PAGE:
Discussion in 'Off-Topic' started by hobbsyoyo, Feb 15, 2013.
Would still suck if one of those hit a densly populated area.. which would be highly unlikely, but..
What about when they land in the ocean which makes up 70% of the Earth's surface and set off a tsunami that wipes out multiple 'small European countries'.
And we've had two in 100 years of this scale hit the Earth and got extremely luckly that they didn't hit a city. So we should just deal with the possibility of one-two strikes every century and hope our luck continues?
How lucky? What proportion of the Earth's landmass is urbanised?
Ok, I will rephrase:
We got extremely lucky that neither caused serious loss of life or property besides what Tunguska did to the ecosystem of Siberia.
I am extremely skeptical of any reboot/remake. For example, it took YEARS for me to warm up to the Leonardo DiCaprio version of "Man in the Iron Mask" since the one I was familiar with starred Richard Chamberlain and I loved all his swashbuckling/adventure movies/TV series.
Cosmos is an even harder sell for me. Carl Sagan had a profound effect on my life - how I view the Universe and my place within it, and made it possible for me to reconcile being both an atheist and a spiritual person. I used to believe in astrology, and Sagan's explanations of how nonsensical it is cured me of that particular affliction. I've become an adherent of "extraordinary claims require extraordinary evidence."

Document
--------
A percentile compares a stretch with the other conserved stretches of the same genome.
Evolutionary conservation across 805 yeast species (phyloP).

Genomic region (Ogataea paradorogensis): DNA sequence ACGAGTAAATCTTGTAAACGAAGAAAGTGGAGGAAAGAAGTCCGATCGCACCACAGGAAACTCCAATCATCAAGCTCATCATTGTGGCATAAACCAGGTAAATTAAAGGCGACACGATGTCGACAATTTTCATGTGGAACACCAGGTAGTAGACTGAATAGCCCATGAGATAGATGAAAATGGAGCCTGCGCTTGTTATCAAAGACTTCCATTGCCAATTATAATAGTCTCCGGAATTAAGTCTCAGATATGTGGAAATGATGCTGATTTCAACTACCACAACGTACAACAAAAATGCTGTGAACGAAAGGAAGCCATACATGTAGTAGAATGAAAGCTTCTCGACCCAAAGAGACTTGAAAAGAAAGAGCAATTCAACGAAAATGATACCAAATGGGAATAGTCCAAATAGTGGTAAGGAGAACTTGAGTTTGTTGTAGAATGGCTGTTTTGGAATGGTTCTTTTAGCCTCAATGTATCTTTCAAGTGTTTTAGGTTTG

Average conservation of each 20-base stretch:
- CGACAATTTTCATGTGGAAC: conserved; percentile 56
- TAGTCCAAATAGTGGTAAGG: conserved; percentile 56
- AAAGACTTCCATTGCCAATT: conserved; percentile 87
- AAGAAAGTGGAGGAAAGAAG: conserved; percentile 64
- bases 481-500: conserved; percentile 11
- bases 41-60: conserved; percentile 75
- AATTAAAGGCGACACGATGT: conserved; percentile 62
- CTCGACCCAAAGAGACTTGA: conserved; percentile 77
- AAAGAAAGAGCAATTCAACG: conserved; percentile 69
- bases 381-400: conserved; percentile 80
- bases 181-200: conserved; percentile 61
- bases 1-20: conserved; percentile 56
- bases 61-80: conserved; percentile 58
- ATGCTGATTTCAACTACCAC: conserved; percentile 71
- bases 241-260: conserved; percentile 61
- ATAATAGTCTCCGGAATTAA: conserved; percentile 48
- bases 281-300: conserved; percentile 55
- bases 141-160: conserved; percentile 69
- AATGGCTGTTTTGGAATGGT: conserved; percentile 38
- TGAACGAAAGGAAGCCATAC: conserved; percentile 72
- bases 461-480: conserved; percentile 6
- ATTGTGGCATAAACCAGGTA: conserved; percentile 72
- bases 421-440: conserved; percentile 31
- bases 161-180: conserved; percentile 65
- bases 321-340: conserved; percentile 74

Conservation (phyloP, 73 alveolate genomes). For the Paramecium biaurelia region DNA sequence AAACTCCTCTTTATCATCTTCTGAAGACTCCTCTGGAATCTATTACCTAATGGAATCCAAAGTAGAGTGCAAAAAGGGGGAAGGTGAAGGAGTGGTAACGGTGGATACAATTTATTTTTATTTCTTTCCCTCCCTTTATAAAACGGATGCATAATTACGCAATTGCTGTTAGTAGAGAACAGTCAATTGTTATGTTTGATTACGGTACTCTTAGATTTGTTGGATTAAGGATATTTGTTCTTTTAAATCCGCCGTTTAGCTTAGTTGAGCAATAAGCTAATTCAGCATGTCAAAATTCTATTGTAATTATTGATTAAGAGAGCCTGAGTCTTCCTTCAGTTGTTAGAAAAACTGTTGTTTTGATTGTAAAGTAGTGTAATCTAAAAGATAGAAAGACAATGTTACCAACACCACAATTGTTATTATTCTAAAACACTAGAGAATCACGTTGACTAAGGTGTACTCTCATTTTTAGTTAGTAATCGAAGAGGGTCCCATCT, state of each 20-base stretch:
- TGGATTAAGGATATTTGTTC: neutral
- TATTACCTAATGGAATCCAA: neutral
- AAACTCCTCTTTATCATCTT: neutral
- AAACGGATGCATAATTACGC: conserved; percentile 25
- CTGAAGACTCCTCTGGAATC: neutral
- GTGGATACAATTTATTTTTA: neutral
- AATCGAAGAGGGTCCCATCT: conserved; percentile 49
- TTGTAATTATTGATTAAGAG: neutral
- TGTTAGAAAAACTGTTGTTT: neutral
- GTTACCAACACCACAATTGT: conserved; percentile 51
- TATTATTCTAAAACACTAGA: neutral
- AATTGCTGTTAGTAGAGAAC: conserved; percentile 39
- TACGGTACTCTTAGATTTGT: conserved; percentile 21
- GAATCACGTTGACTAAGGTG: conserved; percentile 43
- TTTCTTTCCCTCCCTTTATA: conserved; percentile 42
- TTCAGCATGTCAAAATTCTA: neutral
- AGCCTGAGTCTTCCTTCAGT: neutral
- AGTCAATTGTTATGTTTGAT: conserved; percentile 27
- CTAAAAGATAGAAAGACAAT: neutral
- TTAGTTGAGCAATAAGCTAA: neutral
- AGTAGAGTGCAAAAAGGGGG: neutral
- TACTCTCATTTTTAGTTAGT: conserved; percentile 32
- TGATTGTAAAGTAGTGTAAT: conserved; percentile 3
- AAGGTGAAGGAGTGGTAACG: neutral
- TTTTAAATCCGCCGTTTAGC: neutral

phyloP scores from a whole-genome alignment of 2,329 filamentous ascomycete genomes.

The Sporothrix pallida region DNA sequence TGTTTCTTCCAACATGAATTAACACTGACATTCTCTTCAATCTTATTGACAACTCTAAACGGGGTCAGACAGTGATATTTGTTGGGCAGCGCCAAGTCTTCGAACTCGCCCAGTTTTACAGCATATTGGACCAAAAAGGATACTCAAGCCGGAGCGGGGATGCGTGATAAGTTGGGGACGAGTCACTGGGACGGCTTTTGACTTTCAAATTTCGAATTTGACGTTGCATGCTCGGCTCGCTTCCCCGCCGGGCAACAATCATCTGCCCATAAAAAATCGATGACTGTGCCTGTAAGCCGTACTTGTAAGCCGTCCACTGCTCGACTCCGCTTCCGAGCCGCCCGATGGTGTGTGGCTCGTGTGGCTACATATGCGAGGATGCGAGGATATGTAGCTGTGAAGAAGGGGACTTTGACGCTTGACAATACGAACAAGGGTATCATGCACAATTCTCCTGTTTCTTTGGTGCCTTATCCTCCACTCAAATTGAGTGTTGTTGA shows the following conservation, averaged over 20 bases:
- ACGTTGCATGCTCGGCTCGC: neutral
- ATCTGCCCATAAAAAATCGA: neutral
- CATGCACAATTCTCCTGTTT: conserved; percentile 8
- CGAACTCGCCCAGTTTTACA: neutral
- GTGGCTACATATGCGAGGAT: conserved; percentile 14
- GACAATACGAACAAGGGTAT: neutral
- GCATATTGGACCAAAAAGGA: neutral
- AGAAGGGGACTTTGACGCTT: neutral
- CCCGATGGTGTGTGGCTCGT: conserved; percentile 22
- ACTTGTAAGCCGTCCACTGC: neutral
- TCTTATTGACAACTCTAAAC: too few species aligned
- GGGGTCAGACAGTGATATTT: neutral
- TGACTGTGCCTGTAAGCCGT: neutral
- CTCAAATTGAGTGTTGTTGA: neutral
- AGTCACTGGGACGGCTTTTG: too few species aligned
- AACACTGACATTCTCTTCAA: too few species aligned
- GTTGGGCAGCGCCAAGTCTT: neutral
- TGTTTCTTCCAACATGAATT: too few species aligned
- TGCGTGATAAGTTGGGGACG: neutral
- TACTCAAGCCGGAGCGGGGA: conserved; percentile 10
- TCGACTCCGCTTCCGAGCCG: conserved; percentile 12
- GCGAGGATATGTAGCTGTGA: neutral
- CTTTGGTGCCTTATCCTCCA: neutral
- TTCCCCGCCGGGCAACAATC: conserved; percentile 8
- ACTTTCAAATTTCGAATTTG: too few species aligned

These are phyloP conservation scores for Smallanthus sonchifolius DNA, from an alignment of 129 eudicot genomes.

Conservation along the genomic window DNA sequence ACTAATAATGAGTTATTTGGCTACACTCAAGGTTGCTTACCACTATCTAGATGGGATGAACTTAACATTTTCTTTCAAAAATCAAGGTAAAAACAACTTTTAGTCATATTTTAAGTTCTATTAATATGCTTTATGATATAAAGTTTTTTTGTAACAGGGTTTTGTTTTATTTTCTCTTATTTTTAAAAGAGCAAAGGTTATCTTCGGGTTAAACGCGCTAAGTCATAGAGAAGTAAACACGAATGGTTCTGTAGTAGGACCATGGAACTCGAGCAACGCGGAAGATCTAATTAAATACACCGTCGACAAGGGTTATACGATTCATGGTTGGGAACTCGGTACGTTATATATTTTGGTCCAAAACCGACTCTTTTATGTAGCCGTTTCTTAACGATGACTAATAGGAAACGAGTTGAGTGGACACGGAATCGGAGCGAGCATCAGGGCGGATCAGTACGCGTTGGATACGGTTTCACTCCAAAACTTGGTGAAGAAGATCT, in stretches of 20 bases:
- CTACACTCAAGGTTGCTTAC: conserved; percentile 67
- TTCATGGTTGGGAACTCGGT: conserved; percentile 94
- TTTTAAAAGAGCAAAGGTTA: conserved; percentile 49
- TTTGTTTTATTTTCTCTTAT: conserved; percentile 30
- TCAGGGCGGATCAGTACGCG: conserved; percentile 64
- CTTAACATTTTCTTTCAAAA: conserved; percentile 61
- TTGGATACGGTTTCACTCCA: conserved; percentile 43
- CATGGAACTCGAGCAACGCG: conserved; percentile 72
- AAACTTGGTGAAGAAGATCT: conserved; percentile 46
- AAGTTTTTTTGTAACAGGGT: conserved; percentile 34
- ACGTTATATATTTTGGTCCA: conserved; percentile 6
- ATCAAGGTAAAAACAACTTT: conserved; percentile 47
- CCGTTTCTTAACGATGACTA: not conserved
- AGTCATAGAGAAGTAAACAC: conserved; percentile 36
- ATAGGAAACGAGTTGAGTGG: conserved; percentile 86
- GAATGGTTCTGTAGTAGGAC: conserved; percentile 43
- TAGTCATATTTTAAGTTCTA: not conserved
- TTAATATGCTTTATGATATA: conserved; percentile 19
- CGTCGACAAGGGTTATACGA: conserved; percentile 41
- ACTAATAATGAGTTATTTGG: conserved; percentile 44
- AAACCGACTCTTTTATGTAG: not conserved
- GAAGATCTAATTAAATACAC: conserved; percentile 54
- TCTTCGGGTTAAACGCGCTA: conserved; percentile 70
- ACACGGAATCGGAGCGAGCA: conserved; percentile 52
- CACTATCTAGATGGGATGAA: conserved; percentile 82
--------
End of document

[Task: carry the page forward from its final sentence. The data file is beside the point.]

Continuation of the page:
Even the movie version of his novel Contact had an impact on my personal life - it came out around the time that my grandmother died. I was devastated, since she'd raised me from childhood, and I hadn't been able to carry out her last wishes. In some ways, I felt very much like young Ellie in the movie when her father died. Religious platitudes just didn't help, and neither did people pushing me to do what was "acceptable".
It's a very personal thing for me, not just another documentary series.
Other than the flybys of the outer solar system, I'm not sure the Voyager and Pioneer missions have had much scientific value. They didn't even encounter any Oort cloud objects on the way.
Although I dislike Amsterdam in general, I would of course prefer it not to get hit by a meteorite (especially since the collateral damage in other cities would be too big ), but I wouldn't call in an unsurmountable loss for humanity.
I think that'd be quite okay, since tsunami's are relatively slow, so at least you can evacuate people to high buildings. Tsunami's also only hit the 5km closest to the sea, most of the time, so most people would be okay.
Well, shame on them! They should be hunted down and rendered for their constituent atoms for not knowing where the interesting Kuiper Belt and Oort Cloud objects were many years before those were discovered!
Right, I'm having a bit of trouble here guys. Can you good people of CFC comb my previous post and see where I advocated what Valka was saying? It would be a great help, thanks.
I think this could be it but I'm not sure:
Or you could just ask Valka herself...